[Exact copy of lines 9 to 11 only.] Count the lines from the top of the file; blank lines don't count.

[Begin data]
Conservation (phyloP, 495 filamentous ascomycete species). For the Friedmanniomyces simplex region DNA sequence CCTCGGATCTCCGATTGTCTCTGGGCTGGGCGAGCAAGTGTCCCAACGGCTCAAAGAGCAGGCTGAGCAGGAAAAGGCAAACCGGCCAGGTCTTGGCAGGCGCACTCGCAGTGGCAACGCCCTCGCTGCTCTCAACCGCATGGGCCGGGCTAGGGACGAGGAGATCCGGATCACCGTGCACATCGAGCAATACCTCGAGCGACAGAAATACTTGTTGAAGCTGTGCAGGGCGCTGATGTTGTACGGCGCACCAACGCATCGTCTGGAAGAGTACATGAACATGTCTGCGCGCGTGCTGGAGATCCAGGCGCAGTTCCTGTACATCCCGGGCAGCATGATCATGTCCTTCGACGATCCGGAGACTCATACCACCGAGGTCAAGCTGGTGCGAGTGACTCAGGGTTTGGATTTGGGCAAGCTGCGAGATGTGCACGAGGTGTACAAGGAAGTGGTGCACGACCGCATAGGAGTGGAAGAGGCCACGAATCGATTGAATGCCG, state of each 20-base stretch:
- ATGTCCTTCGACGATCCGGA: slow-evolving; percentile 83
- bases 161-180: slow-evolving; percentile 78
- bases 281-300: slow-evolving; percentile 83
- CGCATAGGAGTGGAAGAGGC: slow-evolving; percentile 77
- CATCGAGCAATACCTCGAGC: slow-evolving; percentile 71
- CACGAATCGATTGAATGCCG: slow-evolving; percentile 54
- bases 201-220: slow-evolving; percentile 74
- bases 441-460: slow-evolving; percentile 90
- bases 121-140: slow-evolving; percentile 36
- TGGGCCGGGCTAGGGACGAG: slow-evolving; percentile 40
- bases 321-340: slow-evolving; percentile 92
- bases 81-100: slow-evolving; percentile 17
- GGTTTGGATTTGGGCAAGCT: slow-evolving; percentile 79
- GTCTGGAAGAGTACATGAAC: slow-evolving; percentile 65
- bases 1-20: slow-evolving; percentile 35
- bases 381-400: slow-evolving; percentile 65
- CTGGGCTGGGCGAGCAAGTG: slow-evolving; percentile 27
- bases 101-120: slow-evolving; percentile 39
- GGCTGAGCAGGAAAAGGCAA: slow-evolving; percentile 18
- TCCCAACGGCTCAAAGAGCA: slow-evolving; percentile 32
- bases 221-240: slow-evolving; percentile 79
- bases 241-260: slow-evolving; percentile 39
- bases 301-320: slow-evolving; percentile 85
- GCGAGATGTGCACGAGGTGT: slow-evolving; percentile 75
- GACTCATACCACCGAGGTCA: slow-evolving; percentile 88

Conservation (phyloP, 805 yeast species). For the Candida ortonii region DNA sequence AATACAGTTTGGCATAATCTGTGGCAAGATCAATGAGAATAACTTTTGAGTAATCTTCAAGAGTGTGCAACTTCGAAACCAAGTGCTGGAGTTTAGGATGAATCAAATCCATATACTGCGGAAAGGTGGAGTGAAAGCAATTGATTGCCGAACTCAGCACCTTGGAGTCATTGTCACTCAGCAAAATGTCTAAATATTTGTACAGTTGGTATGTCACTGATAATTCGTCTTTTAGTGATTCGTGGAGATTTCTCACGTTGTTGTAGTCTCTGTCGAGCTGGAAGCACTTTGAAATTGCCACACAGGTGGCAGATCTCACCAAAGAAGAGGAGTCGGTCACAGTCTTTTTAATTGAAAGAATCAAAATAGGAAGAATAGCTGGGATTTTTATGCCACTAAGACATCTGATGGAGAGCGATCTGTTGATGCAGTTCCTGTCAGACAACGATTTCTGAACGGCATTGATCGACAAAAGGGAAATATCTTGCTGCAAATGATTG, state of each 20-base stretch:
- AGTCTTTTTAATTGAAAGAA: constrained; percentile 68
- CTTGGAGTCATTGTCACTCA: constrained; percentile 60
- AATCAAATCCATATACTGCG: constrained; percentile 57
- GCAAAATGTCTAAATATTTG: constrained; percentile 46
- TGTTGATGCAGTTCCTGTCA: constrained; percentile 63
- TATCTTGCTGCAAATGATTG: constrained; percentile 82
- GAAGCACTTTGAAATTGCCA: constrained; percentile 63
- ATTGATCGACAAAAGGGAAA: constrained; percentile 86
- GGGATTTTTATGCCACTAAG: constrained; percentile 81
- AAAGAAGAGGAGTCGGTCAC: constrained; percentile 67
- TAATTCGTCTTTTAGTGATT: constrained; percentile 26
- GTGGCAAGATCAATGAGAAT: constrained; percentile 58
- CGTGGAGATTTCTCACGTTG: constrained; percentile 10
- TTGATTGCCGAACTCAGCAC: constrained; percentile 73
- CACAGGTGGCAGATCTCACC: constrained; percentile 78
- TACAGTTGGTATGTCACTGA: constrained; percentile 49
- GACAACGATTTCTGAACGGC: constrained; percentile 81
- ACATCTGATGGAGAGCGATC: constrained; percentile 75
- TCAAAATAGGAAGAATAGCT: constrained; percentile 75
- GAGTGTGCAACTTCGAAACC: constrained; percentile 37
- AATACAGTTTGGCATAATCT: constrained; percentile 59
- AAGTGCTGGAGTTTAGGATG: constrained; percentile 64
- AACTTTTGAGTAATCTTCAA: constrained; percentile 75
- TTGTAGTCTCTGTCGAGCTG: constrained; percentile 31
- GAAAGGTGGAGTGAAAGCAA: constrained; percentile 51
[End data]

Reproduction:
- bases 441-460: slow-evolving; percentile 90
- bases 121-140: slow-evolving; percentile 36
- TGGGCCGGGCTAGGGACGAG: slow-evolving; percentile 40